Christianity is supposed to be rooted in the history of God’s interaction with his covenant people and in the story of his coming into the world to save them. It’s about remembering the saving actions of the living God and believing in him to act again and again. God’s personal redemption is publicly celebrated, and it leads to the building up of the entire church body. The ultimate purpose of worship is not to understand higher concepts of ethics and morality so that they can be used for individual betterment; it isn’t to stir up an undeniable emotional experience. Personal revelation is meant for public testimony. In our western society, it is popular to ransack religion for its “relevant” principles or to prepackage selected phrases as soul-medicating narcotics. What is lost is the historical context of the covenant between God and his community—the point of it all.
When considering the purpose of public worship, Horton examines Paul’s letter to the Colossians. “The goal of such singing in public worship was not individualistic, either in terms of mystical contemplation or self-expression, but the enveloping of the community in the gospel.”1 In our western understanding, this idea is almost foreign. We have largely come to limit worship to its personal applications.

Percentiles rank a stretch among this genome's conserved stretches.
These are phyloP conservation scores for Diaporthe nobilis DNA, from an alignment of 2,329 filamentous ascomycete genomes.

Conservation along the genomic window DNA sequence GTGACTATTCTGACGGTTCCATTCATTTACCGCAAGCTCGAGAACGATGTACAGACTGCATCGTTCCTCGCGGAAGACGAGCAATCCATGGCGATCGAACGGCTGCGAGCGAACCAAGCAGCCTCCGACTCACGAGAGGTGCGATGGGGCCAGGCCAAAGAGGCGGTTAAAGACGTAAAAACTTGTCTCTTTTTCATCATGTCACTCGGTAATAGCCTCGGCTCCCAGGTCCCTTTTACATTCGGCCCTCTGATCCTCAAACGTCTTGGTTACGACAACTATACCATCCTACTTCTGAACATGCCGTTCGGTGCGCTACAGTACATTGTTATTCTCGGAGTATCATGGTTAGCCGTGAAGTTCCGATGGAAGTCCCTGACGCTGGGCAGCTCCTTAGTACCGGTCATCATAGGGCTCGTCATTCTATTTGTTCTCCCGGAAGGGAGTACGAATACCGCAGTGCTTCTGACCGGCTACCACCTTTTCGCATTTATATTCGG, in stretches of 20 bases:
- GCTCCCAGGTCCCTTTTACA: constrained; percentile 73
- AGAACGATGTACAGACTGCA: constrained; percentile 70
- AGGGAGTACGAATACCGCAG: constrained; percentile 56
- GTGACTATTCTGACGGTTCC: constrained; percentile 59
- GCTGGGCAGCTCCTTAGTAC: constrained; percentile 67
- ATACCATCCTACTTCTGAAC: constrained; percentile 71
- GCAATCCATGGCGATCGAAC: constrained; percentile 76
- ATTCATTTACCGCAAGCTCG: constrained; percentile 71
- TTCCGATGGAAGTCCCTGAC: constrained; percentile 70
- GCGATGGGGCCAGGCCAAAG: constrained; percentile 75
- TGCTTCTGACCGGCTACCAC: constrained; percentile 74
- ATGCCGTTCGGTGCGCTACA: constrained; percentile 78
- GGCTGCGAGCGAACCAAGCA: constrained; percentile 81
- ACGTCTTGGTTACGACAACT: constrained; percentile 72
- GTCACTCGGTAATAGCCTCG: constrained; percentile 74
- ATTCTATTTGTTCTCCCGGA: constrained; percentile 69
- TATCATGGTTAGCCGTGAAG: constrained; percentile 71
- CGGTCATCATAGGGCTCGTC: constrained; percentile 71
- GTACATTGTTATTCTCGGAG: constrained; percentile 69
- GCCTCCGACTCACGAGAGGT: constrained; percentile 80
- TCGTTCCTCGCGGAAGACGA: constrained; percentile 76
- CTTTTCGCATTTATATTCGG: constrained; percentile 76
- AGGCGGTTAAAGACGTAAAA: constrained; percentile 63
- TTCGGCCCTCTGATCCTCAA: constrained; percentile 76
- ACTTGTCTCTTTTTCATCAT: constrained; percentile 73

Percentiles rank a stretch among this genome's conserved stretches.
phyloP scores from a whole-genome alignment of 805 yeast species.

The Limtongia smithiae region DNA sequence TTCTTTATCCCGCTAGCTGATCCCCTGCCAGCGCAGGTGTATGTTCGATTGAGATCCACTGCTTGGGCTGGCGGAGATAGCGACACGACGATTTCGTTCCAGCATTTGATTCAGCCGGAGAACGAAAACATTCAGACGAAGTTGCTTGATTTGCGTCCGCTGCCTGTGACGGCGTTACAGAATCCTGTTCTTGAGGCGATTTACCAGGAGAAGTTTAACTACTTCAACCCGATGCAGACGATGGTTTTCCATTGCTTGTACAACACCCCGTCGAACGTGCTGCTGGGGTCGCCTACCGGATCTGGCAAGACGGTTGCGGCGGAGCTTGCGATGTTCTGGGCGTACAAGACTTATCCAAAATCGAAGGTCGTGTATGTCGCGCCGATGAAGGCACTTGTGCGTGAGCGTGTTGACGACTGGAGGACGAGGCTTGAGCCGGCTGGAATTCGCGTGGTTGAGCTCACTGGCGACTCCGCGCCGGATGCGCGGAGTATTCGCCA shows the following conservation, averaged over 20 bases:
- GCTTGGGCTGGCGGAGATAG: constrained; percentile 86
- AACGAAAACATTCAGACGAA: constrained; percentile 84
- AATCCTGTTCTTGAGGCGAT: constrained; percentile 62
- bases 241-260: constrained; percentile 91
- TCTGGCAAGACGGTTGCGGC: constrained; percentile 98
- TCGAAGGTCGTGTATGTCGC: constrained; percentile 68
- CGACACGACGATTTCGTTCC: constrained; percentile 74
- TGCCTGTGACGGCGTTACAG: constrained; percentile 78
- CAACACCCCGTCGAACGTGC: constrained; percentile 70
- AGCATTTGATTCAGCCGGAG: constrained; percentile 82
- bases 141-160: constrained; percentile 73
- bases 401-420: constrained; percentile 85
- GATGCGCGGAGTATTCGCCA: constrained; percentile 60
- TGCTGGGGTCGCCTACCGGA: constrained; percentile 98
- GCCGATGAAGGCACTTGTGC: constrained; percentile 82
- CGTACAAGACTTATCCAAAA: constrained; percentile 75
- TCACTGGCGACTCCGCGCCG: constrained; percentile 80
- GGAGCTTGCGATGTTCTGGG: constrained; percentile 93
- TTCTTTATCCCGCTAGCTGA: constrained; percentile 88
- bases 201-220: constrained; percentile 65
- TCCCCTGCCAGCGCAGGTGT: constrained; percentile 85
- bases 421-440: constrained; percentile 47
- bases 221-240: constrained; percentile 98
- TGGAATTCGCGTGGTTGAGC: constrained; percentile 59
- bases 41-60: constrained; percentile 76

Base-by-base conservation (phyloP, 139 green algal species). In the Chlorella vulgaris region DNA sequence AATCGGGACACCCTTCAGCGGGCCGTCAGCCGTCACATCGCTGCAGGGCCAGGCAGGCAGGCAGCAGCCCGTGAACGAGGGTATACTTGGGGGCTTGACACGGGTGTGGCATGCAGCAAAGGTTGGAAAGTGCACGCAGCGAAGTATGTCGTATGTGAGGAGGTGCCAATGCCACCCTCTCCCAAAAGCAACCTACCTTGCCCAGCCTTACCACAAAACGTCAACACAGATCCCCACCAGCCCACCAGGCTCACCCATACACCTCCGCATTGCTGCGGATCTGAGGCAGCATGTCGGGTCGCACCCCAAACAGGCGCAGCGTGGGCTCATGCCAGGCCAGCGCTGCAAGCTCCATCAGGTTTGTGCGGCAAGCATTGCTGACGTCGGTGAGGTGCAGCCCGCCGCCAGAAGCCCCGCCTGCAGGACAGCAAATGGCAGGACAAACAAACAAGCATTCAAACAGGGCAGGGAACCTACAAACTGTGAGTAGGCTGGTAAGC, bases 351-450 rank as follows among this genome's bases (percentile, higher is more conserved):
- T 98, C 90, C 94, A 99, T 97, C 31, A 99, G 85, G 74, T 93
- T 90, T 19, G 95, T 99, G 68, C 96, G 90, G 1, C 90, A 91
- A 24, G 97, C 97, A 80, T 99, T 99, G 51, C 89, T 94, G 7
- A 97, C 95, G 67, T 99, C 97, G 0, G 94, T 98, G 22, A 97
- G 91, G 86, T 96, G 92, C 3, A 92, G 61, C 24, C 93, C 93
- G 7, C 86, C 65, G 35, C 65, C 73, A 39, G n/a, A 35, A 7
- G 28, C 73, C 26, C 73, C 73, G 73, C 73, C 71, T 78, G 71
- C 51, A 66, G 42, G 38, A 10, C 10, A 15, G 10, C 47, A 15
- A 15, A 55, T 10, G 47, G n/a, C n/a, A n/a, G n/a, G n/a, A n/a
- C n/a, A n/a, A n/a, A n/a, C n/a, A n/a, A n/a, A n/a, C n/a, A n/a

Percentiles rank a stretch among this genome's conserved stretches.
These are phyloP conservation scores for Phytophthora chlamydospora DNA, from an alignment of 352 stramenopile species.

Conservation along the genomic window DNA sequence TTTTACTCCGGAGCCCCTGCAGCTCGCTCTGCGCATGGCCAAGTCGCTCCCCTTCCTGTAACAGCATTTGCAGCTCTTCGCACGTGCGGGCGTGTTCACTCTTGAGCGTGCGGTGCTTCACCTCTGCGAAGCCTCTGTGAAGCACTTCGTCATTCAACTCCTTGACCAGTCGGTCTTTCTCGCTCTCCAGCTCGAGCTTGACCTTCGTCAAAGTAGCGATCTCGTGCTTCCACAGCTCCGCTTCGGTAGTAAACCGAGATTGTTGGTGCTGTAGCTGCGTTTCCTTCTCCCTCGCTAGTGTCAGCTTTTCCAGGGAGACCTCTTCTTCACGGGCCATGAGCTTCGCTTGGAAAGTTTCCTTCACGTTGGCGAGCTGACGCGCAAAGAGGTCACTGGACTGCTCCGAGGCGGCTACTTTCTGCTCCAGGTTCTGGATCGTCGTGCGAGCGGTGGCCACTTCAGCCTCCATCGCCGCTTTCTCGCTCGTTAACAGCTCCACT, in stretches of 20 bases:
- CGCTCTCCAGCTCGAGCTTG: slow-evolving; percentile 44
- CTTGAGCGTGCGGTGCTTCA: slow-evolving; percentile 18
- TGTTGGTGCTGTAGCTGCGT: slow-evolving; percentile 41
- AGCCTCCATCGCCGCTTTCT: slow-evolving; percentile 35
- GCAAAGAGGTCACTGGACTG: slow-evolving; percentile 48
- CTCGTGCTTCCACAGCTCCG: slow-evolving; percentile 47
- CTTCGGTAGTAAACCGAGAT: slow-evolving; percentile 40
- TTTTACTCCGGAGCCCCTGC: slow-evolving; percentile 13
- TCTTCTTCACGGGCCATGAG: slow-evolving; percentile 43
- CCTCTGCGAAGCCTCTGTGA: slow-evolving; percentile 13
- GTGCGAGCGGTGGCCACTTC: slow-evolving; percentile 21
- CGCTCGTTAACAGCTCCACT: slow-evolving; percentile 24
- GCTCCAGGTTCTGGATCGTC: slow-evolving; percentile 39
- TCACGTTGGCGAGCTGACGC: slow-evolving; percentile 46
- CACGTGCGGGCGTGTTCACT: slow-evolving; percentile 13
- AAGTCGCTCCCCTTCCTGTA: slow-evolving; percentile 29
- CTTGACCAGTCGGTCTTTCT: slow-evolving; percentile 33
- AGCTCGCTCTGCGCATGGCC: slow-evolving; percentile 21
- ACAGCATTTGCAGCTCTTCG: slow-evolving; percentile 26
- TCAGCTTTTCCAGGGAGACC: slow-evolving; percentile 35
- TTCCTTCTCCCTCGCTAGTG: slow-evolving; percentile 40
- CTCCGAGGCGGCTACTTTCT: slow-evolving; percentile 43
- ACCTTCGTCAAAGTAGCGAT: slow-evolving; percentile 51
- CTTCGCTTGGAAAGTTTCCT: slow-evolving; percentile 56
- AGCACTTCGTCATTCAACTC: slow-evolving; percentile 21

Even if I happen to be worshipping beside you, my worship certainly isn’t about you in any way. It’s still a private event between God and me, just like your worship is an exclusive affair between God and you.
But that’s a sad, incomplete view of biblical worship. It isn’t enough for it to be personally meaningful. It must then be genuinely expressed for the benefit of the whole church body. The goal of worship goes far beyond introspection and understanding to produce outward expressions of belief and public testimony that stir up the faith of the community. While we are singing, we are teaching, admonishing and encouraging our brothers and sisters in Christ. At the same time, their worship is doing the same for us. The personal effects of worship are deepened and confirmed in the context of the community.
Our worship truly flourishes when our individual revelation is shared. That’s what we miss out on when we prioritize our own interaction with God and devalue the gathering of his community. Your worship cannot live up to its full potential without other people. That’s why podcast Christianity is not sustainable. Alienated religion eventually assimilates under the pressure of culture. Personal experience is never enough to sustain the entirety of the Christian walk; it has a purpose beyond the person that has to be lived out in a social context.
Horton points out that in the end, Descartes is left pondering the truths of the universe alone. His personal revelation only drives him further into the seclusion of “the self,” looking for more truth. In contrast, the healthy pursuit of God in community is fulfilling to the individual. If your worship is stifled, it may be that it has been cooped up for too long. If you don’t value different worship expressions, it may be that there is a deeper issue: you don’t value worship beyond “the self.” A worldview that values worship in community is crucial to seeing the redemption of God play out in our lives and in the lives of others.